David Bourget (Western Ontario)
David Chalmers (ANU, NYU)
Rafael De Clercq
Jack Alan Reynolds
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In John Shand (ed.), Central Issues of Philosophy. Wiley-Blackwell (2009)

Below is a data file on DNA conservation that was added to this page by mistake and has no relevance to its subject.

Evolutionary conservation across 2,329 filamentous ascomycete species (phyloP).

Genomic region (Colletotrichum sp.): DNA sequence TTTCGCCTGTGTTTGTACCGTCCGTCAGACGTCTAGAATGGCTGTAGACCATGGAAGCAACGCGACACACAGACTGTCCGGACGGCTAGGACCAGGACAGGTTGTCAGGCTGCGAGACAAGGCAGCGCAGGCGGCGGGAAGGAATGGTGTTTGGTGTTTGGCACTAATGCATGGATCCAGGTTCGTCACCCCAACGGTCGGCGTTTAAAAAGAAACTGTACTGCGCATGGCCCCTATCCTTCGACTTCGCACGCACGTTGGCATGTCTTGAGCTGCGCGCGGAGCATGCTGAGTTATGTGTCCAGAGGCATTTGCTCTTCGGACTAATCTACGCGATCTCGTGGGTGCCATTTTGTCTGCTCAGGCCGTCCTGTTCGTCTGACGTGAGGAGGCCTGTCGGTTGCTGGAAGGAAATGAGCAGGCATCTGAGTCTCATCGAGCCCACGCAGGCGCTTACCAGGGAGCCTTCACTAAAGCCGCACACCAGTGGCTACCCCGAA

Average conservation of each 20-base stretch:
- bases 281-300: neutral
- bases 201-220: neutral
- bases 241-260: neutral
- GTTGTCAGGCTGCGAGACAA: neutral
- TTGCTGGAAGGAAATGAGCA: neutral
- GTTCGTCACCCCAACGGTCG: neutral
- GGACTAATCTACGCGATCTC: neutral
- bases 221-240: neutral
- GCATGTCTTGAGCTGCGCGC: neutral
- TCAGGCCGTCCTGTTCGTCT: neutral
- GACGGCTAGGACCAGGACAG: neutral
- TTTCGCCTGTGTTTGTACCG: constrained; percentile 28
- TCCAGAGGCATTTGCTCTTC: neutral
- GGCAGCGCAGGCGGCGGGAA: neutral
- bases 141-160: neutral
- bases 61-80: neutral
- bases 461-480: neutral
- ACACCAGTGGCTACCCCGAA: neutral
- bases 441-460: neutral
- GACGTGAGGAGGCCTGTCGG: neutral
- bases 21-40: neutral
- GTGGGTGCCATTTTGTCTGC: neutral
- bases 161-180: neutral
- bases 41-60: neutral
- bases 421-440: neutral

We are agents. Not only are we capable of acting, but considerable portions of our lives are taken up by our doings, by exercises of our agency. Our actions and doings are essential to much of what we cherish most in our lives, and—arguably—our death can be equated with the permanent loss of our agency. Under these respects, we differ from inanimate objects, artifacts, chemical substances, and natural phenomena such as—for instance—planets, tables, acids, and lightning-storms. When we speak of the ‘actions’ of these things, we simply refer to the operations of some of their characteristic causal powers. But when speak of our own actions and doings, we refer to phenomena that, at least in their paradigmatic form, have all of the following: they are directed at some aim or purpose, they are the subject matter of practical deliberation, the objects of our intentions, the chief manifestations of our freedom, the primary targets of accountability and moral evaluation, and the characteristic objects of demands for rational intelligibility and justification.
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